home | about | movies | screenings | press | store | contact


Josh Hetzler, Producer Emily Carmichael, Writer/Director

Joshua Hetzler, Founder and Managing Producer of Kid Can Drive

Follow Josh on Twitter here

Emily Carmichael

Follow Emily on Twitter here


Josh Hetzler began his career as a producer after being run over by a car—after 6 months on his back reading Moby Dick and 6 months of learning how to walk again, he went to Guatemala where he wrote a collection of poetry that made him a finalist for the 2007 Iowa Review Poetry Prize. Shortly after, he founded a production company with the insurance money from his accident and was the New York fundraiser for producer Sandi Dubowski's groundbreaking feature documentary A Jihad for Love.

Josh went on to produce 15 short films that have screened at Cannes, Sundance, Slamdance, GenArt, IFC, San Sebastian, Rooftop Films, Annecy, BAM, and many others. His films have won numerous awards, including this year's Slamdance Grand Jury Award for Best Animated Short.

Josh is NYU's first Graduate Film Program student to major exclusively in producing, and in 2009 was awarded a special commendation for his body of work as a producer by the First Run Film Festival at NYU.

In addition to his films, Josh has also produced theater at the Tribeca Performing Arts Center as well as a number of short documentaries, commercials and PSAs.

Josh was a finalist for this years Sundance Creative Producing Lab with the narrative feature Kin, currently in development, from 2010 Student Academy Award winning writer/director Kim Spurlock. Josh is also an award-winning writer with an undergraduate degree in Dramatic Writing from NYU. Josh is proud to be a Brooklyn-based independent producer and bicycle rider.




" ..An artistic phenomenon.
Or perhaps more accurately....
a bizarre frightening mutant artistic freak. "

-Jamie Ciocco, presenting the
David McCord Prize for Excellence in the Arts


Katy Scoggin, Writer/Director

Katy Scoggin, Writer/Director

As a writer/director, Katy Scoggin looks for humor in life’s most mundane and humiliating corners. She tells smart, funny stories about perfectly decent people for whom everything goes horribly wrong…before going eventually right.

Though she considers herself a New Yorker, Katy was raised by evangelicals in a smoggy valley east of LA. After high school, as an exchange student in Germany, she lived with a dog breeder, experimented with primary hair colors, and learned a second language. She went on to pursue degrees in sculpture and German as a Mylonas Honorary Scholar at Washington University in St. Louis.

During her undergraduate studies, she spent semesters abroad in Italy and Germany, where she studied visual art, documentary filmmaking, and German cultural studies. She also directed and shot two short documentaries – one about Berlin’s Islamic headscarf debate, another about an Indian family’s love of food and struggle for identity – that transitioned her interest in film into a career aspiration.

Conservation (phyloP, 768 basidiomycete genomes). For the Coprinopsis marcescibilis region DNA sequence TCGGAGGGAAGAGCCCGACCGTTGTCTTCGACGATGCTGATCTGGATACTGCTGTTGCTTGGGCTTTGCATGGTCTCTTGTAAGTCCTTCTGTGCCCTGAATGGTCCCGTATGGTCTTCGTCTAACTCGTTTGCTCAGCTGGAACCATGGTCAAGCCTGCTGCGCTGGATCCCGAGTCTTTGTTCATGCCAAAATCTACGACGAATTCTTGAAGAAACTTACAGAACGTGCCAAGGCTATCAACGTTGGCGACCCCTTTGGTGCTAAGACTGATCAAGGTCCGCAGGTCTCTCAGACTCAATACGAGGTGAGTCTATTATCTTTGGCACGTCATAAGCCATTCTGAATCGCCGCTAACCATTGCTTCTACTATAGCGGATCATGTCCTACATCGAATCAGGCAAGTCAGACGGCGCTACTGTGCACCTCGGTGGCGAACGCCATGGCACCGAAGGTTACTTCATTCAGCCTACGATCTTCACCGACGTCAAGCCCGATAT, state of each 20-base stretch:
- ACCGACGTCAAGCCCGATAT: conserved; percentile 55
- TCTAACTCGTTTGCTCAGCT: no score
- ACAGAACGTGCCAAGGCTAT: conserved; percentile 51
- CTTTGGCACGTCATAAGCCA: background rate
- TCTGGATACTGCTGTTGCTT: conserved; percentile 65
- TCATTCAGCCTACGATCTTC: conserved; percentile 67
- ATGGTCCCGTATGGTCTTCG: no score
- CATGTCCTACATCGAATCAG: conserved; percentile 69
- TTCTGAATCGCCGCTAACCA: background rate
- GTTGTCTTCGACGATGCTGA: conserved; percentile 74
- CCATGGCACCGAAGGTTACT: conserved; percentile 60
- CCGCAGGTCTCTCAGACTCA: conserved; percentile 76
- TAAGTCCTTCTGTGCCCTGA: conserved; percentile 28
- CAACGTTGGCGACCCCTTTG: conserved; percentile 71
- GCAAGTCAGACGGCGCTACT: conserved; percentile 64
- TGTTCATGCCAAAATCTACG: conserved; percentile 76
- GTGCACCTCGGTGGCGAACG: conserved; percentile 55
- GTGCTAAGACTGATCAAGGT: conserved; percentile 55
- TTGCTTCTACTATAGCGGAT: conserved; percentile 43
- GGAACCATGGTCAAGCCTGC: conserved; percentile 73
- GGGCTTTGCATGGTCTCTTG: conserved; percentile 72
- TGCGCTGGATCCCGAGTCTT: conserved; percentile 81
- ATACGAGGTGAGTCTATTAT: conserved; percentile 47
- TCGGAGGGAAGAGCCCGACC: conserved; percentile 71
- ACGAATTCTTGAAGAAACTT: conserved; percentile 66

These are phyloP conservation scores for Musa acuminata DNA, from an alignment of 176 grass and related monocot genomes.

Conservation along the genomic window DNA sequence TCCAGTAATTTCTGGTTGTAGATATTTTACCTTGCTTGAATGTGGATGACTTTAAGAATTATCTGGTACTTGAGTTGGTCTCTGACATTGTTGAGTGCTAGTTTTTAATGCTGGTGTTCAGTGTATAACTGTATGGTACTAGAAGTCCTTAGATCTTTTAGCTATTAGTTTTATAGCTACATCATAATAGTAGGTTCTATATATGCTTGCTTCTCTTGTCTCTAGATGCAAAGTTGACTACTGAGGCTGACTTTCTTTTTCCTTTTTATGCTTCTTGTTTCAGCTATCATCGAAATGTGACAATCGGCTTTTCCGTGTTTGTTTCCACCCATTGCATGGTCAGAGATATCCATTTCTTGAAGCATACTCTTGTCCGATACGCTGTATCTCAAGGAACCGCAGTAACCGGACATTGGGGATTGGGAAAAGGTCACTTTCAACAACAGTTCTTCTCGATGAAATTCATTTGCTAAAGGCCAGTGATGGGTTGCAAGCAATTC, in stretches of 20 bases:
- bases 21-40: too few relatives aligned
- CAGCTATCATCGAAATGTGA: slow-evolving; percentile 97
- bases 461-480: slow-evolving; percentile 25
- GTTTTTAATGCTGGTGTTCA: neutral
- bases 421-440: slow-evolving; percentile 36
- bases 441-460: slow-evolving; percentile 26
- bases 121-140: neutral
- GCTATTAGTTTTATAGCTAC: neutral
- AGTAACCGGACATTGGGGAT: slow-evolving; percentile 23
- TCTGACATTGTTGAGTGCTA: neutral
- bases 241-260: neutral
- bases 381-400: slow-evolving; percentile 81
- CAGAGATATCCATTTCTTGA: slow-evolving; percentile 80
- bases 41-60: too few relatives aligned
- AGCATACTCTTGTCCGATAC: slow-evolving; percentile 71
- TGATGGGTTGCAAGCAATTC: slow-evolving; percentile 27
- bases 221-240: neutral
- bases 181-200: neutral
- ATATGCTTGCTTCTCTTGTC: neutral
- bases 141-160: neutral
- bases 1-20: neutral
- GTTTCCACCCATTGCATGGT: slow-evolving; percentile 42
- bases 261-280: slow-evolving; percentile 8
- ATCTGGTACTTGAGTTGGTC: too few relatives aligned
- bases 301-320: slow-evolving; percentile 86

As a Fulbright scholar in Berlin, Katy met three Turkish women who become the subjects of InsideOutsiders, a documentary about female Turkish-German identity. The project took Katy and her cinematographer, Anna Intemann, all over Turkish Berlin and into Istanbul and Eastern Anatolia.

Katy moved to New York in 2006. In film school at NYU, she made a fourth short documentary and wrote and directed four narrative shorts. She honed her skills in cinematography and shot seven of her colleagues’ shorts on film, HD, and DV. She spent her third year of coursework as a Graduate Assistant in Cinematography, a fellowship which allowed her to assistant teach camera classes, shoot films, and work closely with faculty members Tony Jannelli and Sandi Sissel, ASC.

Katy remains dedicated to writing and directing. In 2011, she will return briefly to the California wasteland to direct her NYU thesis film, a comedic short about a fossil and three people who have differing opinions about its origins. She plans to develop the story into her first feature film.


Danielle Morgan, Editor

Danielle Morgan, Editor

Whether writing, directing, editing, or playing the typewriter in the indie pop band, Your Heart Breaks, Danielle strives to bring her unique edge and style to all her work. An award-winning filmmaker, her work has screened at film festivals worldwide and aired internationally on Canal+ in France and Africa. Her film Las Nanas was awarded Best Experimental Short at the Olympia Film Festival and received the Altoids award for Best Short.

In addition to her work as a writer/ director, Danielle is an experienced script supervisor, cinematographer, postproduction supervisor and editor. She has worked with numerous award-winning filmmakers in various capacities. Danielle was the Post Production Supervisor on We Go Way Back, the first feature by Humpday director, Lynn Shelton. Danielle was also the Post Production Supervisor on Guy Maddin’s Brand Upon the Brain!, lauded by the New York Times as “One of the year's 10 best films” of 2006. Her past editing work includes Childish Things, Operation Fellisha, Flesh, and Slavenka. Currently, Danielle is editing Romeo vs. Juliet, the thesis film for Fulbright Scholar, Lapo Melzi. She is also the assistant editor on the feature documentary, Jack’s Old South, directed by John Markus.

Danielle is an MFA Candidate at New York University’s Graduate Film Program at Tisch School of the Arts where she was awarded the prestigious Graduate Assistant position in Editing. She is also a recipient of an Artist Trust/Washington State Arts Commission Fellowship.